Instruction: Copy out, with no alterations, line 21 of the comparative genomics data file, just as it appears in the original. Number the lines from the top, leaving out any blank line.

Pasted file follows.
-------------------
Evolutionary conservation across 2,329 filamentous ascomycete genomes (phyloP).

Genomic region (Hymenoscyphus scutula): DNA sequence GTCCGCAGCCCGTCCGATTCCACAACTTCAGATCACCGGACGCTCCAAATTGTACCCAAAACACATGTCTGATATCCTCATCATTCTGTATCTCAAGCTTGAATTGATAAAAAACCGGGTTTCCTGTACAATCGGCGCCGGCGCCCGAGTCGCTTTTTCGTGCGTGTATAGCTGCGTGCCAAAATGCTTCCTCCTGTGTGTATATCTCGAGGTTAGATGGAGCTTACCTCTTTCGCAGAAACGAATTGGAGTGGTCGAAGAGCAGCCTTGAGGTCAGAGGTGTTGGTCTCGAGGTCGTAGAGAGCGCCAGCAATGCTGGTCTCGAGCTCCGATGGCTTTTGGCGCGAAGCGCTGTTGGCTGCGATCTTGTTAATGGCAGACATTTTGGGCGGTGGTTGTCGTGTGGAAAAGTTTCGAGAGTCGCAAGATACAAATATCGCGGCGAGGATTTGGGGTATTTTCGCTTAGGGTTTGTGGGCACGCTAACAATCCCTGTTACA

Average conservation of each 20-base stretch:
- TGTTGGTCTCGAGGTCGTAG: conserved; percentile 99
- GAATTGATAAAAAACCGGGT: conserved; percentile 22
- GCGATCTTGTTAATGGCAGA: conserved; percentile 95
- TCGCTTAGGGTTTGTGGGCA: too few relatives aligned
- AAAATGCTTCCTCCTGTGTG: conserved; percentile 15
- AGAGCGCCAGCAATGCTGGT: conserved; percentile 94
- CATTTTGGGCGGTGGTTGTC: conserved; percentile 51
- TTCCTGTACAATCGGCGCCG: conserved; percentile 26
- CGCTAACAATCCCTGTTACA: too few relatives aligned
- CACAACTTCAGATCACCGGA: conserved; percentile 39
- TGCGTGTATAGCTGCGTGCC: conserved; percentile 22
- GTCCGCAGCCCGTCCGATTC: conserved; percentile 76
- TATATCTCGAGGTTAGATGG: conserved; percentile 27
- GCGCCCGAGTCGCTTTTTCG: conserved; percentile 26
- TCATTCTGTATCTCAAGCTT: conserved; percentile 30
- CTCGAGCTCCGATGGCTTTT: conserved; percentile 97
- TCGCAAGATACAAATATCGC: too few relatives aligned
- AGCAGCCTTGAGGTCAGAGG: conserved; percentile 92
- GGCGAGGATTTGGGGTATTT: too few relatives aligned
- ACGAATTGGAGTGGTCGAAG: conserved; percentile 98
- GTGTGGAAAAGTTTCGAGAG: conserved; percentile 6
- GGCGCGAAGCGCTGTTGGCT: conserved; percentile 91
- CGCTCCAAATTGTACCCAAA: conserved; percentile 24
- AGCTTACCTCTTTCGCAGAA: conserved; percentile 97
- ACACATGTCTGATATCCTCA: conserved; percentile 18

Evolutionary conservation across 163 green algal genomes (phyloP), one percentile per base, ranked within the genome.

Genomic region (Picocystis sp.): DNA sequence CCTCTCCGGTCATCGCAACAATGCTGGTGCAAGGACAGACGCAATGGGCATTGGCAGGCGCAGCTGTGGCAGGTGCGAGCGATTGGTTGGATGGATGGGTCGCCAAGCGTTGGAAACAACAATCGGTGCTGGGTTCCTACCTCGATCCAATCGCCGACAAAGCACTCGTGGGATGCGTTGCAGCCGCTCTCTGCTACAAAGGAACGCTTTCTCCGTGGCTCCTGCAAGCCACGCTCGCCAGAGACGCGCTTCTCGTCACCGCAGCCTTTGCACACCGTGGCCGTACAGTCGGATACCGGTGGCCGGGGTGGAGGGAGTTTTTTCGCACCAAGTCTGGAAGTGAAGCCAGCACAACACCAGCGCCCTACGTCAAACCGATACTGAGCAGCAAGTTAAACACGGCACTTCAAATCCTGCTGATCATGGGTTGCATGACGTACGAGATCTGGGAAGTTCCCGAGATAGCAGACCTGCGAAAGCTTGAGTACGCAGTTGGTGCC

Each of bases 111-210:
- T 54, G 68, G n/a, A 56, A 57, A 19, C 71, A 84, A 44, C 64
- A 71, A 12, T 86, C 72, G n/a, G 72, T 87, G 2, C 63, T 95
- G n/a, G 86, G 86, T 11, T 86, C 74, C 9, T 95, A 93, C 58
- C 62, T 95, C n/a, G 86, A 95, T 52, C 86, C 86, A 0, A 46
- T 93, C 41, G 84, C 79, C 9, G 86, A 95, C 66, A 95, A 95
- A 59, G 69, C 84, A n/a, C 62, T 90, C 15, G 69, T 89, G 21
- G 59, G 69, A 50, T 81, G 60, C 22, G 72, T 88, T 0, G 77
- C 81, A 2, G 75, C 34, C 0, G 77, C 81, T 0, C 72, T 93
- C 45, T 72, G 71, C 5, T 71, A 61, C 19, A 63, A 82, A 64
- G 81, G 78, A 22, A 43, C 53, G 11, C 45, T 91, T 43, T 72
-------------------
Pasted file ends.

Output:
- AGCAGCCTTGAGGTCAGAGG: conserved; percentile 92